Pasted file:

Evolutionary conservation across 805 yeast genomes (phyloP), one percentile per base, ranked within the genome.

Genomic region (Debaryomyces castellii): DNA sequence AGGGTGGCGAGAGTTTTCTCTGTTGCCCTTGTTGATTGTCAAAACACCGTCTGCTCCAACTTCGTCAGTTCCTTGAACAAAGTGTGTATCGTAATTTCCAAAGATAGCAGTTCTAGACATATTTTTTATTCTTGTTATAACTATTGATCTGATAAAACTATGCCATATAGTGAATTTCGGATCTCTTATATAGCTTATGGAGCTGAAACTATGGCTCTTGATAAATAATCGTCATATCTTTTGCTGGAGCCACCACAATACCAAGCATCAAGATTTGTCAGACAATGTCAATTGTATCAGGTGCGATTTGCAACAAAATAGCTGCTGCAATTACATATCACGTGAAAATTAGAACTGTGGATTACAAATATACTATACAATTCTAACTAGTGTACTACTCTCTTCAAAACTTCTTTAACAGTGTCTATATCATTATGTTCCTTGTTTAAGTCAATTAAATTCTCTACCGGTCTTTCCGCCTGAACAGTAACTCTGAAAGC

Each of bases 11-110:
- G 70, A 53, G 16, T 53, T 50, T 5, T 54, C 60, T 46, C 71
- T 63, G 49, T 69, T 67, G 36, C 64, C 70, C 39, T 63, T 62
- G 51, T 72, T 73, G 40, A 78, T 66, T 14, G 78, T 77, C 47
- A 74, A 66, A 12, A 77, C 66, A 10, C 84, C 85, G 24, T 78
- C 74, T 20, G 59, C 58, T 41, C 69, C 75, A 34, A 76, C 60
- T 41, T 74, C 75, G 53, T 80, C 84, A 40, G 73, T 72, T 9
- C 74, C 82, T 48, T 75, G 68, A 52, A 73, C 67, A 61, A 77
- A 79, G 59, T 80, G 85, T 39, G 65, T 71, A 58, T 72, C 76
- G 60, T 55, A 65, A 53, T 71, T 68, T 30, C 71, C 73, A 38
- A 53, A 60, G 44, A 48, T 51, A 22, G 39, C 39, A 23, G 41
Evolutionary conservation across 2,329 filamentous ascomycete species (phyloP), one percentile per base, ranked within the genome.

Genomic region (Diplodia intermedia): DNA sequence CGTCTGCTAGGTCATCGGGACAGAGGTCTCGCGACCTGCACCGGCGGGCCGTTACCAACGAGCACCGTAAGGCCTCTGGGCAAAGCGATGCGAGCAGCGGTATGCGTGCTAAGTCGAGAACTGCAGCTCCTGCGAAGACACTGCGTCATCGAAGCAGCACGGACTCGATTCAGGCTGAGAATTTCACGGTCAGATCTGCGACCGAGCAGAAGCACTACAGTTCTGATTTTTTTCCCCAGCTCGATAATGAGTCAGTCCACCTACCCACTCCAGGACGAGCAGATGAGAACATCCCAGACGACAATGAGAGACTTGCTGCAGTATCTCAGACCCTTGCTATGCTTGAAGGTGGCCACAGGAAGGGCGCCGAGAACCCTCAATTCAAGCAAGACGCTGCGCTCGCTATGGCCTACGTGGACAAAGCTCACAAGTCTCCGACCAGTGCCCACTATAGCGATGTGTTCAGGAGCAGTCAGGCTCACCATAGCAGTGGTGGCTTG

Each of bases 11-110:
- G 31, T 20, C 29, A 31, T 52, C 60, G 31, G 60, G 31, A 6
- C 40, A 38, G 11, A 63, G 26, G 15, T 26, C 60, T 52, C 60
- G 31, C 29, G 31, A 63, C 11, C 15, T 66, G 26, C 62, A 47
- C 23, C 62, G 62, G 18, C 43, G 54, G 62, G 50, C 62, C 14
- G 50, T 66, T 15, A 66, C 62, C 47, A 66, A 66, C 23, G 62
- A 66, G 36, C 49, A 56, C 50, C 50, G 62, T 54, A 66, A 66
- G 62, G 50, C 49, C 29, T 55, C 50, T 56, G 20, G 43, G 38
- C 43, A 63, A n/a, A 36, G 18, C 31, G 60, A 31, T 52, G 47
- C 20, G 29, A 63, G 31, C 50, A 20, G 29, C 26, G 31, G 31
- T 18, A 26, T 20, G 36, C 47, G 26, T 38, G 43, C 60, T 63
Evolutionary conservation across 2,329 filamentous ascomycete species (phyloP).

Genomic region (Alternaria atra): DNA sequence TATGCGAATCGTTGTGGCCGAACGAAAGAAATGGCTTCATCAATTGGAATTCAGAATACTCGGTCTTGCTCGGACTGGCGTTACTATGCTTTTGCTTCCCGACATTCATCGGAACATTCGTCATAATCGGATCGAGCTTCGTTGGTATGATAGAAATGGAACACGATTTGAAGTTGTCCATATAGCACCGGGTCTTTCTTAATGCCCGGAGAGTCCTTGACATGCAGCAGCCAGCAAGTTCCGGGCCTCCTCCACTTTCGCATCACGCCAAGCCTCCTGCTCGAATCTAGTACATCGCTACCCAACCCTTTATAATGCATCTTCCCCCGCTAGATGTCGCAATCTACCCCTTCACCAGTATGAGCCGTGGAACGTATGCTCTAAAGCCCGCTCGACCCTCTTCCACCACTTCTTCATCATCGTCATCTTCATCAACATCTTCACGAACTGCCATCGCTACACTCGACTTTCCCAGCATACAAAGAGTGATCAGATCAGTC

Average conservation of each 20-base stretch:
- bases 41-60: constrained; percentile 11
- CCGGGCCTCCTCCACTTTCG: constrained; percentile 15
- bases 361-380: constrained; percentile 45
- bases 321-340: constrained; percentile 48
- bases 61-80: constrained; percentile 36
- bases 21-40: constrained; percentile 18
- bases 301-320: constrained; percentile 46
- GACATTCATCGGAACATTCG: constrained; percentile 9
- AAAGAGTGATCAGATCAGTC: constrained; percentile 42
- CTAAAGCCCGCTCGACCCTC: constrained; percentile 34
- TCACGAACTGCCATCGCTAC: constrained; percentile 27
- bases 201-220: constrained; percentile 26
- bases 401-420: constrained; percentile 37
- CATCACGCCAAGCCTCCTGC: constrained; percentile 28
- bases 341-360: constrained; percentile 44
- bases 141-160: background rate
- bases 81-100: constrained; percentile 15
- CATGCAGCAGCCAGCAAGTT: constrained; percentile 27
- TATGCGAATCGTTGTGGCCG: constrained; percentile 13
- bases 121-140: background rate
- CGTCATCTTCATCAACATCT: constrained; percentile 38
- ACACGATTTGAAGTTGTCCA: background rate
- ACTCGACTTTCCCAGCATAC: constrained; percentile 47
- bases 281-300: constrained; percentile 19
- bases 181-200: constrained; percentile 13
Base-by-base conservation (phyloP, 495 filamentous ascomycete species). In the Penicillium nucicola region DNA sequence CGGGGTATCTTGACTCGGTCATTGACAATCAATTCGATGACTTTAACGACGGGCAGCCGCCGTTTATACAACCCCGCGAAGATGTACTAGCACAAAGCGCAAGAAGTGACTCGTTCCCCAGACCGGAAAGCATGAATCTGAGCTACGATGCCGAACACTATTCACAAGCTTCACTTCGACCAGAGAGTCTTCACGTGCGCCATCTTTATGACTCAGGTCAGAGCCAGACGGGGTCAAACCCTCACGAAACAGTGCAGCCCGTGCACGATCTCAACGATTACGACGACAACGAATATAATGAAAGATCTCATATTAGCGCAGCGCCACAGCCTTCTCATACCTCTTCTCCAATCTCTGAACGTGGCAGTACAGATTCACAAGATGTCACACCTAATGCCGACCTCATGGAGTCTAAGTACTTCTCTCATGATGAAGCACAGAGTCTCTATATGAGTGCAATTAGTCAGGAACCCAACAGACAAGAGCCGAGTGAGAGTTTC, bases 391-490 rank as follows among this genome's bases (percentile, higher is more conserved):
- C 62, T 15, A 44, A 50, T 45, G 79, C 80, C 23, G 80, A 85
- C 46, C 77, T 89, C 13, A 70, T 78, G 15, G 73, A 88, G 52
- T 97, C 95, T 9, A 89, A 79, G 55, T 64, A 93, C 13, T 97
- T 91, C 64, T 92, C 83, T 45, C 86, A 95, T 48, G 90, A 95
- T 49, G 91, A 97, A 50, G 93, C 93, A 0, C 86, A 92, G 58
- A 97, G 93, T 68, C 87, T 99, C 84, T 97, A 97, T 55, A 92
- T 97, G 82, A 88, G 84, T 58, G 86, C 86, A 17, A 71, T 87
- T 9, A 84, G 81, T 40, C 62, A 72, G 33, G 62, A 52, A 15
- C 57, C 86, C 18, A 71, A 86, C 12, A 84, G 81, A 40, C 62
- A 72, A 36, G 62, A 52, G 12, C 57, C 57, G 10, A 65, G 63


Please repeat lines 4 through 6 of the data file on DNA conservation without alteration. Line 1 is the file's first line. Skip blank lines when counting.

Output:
- G 70, A 53, G 16, T 53, T 50, T 5, T 54, C 60, T 46, C 71
- T 63, G 49, T 69, T 67, G 36, C 64, C 70, C 39, T 63, T 62
- G 51, T 72, T 73, G 40, A 78, T 66, T 14, G 78, T 77, C 47